Category Archives: industrial design

Universal Design for Who?

Pyramid describing various users who benefit from UA. The bottom of the pyramid includes agile users, as the pyramid moves up it illustrates examples of limitations that people start to face, including age, gender, culture and various life stages. The top of the pyramid is a person who might need the assistance of two other people to function optimally in an environment or to experience a service fully.

Written by Colette Fransolet of Inclusive Design

Colette Fransolet

Universal Design, which is the action (verb) of creating Universal Access (adjective), benefits a large percentage of our population. Universal Design, which can also be referred to as “good design” recognises that all people have different requirements and abilities, that would enable them to contribute fully in all spheres if life.

Universal Access responds to individual and shared needs and is not associated with “special” needs.

Therefore being cognisant and designing appropriately means considering the needs of children, elderly people, persons with mobility, sight and/or cognitive limitations, persons who have linguistic challenges (eg: foreigners, people who are uneducated or persons with various forms of dyslexia), women who are pregnant, parents pushing prams or strollers, persons who are inebriated, persons who have become obese, very tall people, very short people, service personnel (cleaning staff and people doing deliveries) and people who require luggage access. The crux of Universal Access is therefore that all people, at some point during their lifetime, will experience “disability” due to being unable to participate in a social, cultural, political or economic activity. It is therefore fundamental to the concept of UA that it be understood that it is not the person that has the disability or lack of function that prevents their participation, but rather that the environment, service, facility, information or system poses a disability onto a person.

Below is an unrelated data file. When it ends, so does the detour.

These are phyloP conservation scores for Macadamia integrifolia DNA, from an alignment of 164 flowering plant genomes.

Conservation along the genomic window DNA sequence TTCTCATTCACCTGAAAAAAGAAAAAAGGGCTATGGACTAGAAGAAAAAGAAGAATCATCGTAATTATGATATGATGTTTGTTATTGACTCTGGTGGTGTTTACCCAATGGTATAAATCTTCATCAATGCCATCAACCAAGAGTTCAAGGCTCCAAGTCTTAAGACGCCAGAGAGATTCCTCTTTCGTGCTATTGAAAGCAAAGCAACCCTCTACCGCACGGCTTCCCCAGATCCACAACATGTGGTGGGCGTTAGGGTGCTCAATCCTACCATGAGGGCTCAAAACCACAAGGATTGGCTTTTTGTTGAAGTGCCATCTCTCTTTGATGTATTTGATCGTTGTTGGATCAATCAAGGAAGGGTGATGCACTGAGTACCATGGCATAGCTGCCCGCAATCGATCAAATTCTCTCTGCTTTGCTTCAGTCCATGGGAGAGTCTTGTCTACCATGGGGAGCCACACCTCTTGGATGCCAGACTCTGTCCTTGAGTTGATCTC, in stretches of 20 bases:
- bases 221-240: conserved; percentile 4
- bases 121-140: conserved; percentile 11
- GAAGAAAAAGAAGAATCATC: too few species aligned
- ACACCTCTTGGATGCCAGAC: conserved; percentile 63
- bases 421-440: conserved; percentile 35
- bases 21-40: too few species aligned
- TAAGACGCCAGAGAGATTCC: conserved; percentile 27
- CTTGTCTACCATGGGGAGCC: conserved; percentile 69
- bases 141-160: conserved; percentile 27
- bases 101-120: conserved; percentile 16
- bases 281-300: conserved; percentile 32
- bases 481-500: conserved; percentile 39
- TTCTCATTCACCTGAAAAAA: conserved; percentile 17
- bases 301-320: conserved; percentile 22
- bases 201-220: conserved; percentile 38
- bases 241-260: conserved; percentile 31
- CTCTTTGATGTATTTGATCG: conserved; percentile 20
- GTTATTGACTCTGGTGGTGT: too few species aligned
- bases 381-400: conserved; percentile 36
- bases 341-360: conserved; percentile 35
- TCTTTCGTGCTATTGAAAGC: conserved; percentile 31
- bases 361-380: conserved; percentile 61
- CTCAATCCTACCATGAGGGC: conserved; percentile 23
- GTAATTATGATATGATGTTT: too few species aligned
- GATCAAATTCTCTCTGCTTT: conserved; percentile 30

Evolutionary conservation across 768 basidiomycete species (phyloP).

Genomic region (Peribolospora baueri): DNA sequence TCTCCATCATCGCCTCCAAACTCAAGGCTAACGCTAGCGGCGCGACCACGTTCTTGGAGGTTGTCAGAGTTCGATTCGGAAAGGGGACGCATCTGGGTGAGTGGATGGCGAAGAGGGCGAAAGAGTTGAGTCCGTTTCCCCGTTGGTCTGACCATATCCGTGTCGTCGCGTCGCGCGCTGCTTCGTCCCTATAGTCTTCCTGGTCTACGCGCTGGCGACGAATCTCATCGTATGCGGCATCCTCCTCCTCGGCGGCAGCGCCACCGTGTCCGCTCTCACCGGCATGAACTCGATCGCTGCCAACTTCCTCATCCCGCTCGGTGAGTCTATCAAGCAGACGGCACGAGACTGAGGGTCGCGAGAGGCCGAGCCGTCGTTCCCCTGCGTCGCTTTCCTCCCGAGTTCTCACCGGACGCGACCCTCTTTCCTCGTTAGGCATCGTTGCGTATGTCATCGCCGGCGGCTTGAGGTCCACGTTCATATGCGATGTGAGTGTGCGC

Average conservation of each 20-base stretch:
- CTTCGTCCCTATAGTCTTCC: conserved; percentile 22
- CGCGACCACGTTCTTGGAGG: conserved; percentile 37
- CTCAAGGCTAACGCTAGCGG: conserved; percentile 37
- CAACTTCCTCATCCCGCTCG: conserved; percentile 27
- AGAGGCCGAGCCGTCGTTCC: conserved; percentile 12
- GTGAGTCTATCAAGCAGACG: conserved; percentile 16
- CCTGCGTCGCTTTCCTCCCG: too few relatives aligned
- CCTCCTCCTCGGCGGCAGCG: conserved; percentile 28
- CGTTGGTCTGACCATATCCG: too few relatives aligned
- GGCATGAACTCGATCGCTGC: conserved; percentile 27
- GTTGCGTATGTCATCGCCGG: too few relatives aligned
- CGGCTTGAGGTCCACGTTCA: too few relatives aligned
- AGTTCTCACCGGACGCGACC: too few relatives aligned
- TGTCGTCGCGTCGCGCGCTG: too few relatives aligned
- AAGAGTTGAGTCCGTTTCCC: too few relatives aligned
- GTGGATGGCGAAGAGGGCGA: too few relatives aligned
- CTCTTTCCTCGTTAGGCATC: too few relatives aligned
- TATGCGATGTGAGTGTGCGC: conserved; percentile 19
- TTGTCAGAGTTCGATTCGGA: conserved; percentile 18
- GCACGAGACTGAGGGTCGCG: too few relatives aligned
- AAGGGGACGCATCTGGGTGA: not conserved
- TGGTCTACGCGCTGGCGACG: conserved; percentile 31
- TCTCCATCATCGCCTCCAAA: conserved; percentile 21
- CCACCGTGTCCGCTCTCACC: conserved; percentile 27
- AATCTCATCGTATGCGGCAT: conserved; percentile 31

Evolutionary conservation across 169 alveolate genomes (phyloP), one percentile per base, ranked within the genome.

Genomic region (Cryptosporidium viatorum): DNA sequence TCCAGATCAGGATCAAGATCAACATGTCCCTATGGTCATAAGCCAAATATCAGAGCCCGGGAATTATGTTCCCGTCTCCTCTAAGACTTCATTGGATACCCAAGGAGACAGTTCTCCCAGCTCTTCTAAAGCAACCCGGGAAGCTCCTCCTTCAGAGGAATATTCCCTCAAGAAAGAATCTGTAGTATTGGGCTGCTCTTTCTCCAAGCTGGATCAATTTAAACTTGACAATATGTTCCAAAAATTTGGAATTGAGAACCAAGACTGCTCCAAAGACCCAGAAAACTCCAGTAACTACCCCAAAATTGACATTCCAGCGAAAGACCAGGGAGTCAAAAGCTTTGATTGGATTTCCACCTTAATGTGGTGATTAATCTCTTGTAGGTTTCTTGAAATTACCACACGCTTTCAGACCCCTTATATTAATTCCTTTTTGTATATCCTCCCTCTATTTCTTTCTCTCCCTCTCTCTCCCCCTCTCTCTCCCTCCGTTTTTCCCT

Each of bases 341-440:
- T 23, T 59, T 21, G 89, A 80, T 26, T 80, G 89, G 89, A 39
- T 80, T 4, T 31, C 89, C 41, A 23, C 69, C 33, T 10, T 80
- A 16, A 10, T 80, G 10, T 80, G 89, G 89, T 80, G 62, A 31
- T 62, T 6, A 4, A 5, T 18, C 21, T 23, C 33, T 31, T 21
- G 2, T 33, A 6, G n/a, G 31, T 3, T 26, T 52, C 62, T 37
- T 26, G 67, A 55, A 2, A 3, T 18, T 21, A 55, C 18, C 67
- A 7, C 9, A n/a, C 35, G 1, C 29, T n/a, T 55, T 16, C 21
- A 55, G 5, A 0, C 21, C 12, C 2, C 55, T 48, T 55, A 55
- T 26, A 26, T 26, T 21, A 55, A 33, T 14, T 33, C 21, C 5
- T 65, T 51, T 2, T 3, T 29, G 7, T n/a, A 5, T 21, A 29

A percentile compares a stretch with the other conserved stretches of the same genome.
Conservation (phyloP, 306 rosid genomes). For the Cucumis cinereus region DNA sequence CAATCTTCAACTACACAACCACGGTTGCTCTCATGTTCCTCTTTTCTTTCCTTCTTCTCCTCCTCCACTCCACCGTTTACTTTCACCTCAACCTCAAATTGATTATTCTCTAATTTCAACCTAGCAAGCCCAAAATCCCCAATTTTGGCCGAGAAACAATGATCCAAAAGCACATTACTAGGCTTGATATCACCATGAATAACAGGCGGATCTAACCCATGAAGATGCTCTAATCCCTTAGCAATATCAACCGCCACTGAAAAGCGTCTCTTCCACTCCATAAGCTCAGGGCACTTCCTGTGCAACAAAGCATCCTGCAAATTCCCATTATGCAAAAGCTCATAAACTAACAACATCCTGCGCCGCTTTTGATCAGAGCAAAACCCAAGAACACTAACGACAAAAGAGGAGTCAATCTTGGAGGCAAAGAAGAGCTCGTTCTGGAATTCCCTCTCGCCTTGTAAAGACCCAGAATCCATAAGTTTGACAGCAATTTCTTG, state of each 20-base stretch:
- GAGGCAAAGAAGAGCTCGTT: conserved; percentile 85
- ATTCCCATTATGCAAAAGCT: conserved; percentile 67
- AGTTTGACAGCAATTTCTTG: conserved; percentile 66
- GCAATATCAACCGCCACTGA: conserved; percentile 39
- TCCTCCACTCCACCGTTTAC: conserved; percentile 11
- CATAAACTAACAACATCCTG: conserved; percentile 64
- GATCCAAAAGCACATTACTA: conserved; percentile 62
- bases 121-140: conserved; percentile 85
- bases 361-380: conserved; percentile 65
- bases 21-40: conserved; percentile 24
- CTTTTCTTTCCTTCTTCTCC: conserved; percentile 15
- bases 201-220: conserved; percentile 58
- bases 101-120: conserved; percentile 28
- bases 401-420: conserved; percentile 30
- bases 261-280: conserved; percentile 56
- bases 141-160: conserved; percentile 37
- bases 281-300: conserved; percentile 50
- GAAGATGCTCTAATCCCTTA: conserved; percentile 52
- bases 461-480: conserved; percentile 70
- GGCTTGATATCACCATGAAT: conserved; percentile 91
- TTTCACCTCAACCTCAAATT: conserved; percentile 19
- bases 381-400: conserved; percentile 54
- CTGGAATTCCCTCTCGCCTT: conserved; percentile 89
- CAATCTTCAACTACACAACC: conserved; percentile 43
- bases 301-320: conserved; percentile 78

These concepts are not new and are largely supported by well published experts in the field of Universal Design (such as W. Preiser and E. Ostroff (editors) of the Universal Design Handbook (2001), published in the USA by McGraw-Hill, and S. Goldsmith author of Universal Design: A manual of Practical Guidelines for Architects (2000) published in Oxford by Architectural Press).

Selwyn Goldsmith made valuable contribution of the understanding of Universal Design, and one such contribution was through the well published and commonly referenced drawing, called the “Universal Design Pyramid” (2000: 3), which demonstrates the bottom-up approach of UD, with the bottom row demonstrating fit and agile people and the top row demonstrating a person who would require the assistance of two other people. Goldsmith’s pyramid serves to illustrate people who are most vulnerable to architectural discrimination, which is consequently depicted by persons with mobility limitations, with the only exception being a person using a guide dog (in row 5 of the original pyramid).

Preiser and Ostroff (2001: Chapter 3.11) made the following statement, referring to the designing for people on either end of the age spectrum:

“As we struggle for a world that is seamlessly accessible, seamlessly supportive, and seamlessly caring, we must never forget that no machine will ever be able to replace the superior wisdom that comes only with age and experience.” And “neither should we forget that it is childhood that provides the foundation for that superior wisdom”

Working as a Universal Access Consultant and having the privilege to have experienced the process of understanding that many of my clients go through, I wanted to be able to use the concept of the pyramid from Goldsmith, but in the broader context. Often (in fact mostly) clients who would like to have a Universal Design Access Plan put in place to reach better BBBEE scores or to accommodate an employee who has become disabled, mostly consider people with mobility limitations as the only spectrum of people to accommodate when it comes to Universal Access. In order to overcome this limited understanding of the users, I have added to and slightly modified Goldsmith’s pyramid to be more inclusive of the spectrum of people who benefit from Universal Access, not only in the built environment but also through services, information and systems.